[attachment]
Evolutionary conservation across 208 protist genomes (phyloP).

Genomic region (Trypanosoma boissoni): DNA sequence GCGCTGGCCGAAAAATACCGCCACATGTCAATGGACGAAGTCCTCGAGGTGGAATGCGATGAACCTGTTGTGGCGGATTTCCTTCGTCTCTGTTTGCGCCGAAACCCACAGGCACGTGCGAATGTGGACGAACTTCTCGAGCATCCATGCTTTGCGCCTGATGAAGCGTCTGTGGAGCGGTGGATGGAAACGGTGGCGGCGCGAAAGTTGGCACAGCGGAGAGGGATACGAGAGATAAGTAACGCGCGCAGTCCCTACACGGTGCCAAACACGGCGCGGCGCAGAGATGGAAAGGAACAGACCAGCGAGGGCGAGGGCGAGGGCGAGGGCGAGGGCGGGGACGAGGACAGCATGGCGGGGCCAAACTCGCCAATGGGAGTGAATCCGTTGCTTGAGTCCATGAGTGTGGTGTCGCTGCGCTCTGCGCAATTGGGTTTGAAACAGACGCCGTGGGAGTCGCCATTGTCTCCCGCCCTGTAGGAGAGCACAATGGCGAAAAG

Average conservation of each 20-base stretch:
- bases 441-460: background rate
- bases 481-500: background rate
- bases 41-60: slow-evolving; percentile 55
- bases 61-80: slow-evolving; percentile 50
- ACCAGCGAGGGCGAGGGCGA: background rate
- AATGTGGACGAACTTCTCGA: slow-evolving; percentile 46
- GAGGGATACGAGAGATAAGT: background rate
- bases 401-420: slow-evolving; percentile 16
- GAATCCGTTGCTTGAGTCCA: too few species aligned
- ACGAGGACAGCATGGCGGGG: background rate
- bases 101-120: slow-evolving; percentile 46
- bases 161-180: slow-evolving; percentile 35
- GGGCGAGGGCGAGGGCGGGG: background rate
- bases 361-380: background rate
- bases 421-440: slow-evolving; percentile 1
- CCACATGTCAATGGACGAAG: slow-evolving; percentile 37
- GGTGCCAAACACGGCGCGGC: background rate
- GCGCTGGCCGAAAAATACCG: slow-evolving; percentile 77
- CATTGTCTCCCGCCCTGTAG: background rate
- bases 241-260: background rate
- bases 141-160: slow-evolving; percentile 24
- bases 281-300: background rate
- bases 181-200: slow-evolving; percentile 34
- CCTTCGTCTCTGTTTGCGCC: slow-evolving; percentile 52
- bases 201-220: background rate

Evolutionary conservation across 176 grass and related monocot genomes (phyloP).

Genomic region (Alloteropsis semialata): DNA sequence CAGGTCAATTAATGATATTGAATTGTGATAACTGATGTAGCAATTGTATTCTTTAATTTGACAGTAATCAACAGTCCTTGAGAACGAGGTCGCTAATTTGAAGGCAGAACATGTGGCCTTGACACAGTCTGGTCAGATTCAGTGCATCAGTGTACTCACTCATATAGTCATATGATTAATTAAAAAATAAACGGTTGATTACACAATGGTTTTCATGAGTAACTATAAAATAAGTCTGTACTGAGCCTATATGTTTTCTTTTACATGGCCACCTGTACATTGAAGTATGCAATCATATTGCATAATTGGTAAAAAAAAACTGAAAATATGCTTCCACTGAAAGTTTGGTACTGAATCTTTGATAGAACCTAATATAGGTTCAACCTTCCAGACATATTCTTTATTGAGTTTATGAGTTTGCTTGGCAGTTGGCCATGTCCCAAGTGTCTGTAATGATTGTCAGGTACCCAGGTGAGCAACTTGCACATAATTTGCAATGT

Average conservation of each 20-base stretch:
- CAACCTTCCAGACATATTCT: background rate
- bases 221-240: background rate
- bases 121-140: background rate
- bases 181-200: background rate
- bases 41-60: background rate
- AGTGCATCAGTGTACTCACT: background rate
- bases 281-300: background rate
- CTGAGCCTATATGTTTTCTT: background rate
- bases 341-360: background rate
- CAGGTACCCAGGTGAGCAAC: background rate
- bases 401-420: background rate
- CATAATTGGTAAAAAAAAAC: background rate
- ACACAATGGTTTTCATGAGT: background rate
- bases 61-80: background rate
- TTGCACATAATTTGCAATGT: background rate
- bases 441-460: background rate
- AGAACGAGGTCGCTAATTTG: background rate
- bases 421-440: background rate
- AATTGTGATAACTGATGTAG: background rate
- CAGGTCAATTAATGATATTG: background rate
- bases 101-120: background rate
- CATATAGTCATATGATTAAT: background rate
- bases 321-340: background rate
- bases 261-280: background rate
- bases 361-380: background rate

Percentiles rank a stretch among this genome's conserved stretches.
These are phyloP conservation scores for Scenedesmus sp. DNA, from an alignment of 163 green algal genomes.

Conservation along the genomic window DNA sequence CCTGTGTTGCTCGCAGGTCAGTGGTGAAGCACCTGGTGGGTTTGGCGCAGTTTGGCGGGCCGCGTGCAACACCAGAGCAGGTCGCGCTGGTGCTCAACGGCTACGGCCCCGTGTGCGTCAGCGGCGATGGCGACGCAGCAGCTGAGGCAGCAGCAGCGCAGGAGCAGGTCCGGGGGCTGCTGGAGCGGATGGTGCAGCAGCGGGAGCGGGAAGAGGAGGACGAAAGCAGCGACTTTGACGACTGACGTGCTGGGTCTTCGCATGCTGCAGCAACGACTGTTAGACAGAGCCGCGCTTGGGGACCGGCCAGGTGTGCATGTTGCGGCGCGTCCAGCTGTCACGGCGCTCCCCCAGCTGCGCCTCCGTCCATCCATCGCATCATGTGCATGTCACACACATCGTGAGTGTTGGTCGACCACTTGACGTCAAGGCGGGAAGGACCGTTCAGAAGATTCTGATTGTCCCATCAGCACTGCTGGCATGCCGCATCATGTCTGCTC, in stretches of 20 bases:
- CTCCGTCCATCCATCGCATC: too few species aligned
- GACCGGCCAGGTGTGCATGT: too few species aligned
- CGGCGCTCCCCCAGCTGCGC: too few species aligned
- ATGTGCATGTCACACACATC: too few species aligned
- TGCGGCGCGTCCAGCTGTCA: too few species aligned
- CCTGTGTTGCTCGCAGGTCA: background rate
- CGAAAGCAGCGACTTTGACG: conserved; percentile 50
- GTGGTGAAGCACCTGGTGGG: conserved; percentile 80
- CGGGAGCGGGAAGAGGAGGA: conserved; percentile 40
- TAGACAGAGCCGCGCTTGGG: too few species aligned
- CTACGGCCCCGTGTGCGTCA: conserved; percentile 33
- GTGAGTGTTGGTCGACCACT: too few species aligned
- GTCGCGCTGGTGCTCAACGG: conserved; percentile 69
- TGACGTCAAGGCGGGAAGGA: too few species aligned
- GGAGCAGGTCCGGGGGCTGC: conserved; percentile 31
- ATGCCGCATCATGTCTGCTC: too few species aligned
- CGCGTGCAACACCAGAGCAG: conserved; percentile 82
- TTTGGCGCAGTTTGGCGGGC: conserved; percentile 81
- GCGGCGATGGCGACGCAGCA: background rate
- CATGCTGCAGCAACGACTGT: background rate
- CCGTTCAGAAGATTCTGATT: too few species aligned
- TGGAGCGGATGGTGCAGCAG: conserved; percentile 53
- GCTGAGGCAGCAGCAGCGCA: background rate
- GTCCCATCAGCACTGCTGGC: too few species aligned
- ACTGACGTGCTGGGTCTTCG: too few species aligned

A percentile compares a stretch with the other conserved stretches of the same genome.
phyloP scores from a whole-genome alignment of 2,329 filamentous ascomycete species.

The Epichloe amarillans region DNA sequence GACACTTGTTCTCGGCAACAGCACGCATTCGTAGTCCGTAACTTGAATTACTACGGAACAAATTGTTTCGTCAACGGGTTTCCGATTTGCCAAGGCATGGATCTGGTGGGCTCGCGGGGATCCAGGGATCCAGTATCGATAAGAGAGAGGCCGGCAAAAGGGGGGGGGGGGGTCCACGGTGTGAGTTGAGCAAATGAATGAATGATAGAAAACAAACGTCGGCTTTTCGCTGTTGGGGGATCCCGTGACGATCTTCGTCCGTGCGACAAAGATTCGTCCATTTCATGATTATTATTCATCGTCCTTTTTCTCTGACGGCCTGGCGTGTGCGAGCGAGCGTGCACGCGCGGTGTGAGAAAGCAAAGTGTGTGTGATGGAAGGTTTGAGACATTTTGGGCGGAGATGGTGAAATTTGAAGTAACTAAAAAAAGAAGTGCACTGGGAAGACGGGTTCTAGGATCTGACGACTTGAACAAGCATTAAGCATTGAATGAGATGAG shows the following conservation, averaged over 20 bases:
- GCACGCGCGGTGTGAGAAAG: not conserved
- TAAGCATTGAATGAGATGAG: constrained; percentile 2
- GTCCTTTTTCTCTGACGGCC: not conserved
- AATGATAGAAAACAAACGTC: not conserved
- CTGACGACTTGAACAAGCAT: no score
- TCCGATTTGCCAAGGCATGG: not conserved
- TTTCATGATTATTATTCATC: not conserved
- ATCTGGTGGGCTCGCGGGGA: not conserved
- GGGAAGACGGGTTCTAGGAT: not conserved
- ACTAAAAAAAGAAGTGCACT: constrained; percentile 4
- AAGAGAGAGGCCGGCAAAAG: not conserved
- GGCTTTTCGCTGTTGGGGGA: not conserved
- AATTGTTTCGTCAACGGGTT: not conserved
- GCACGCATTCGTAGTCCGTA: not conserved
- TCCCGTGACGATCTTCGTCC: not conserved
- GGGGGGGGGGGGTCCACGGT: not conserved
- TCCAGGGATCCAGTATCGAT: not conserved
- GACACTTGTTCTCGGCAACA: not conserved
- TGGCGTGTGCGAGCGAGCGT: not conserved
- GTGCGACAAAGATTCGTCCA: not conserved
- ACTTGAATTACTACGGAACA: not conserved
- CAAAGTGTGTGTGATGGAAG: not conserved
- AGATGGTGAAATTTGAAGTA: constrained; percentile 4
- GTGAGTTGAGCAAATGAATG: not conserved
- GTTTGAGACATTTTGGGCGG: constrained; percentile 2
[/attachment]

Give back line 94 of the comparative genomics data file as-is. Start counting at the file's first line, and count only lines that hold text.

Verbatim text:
- TTTCATGATTATTATTCATC: not conserved